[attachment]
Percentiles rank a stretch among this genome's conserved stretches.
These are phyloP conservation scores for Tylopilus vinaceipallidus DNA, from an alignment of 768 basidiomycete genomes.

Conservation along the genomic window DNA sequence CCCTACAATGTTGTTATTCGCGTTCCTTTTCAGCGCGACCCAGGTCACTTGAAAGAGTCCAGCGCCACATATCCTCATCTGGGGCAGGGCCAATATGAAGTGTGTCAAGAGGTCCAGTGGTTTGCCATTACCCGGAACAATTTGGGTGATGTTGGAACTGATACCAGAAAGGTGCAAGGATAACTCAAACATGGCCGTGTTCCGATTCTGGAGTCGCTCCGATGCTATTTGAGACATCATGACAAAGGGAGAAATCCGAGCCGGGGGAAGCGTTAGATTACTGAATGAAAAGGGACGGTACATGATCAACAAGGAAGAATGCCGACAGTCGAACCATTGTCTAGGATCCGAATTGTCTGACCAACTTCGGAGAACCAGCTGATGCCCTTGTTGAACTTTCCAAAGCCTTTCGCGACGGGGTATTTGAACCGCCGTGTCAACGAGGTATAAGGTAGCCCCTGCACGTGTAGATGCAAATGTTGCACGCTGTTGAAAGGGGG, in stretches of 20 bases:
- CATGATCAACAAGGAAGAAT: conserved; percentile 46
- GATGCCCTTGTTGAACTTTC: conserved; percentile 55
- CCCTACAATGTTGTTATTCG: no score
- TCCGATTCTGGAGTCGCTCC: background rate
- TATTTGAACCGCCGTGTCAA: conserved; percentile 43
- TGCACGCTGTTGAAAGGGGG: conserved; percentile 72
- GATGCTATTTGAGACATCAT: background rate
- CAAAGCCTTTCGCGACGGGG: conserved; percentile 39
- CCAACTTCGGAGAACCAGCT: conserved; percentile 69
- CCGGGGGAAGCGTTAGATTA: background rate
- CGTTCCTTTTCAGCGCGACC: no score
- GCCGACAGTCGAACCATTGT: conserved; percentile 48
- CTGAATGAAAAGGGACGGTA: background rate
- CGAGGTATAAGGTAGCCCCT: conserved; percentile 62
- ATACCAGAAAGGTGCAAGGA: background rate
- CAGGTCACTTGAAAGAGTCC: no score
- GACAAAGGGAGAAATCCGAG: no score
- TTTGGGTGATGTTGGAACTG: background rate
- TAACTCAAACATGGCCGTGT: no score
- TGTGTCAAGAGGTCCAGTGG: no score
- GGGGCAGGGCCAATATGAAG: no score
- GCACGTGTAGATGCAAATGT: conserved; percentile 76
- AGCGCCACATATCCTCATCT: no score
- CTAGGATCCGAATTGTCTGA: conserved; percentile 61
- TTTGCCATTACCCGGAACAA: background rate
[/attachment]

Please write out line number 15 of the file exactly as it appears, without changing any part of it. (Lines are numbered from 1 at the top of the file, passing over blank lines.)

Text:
- GCCGACAGTCGAACCATTGT: conserved; percentile 48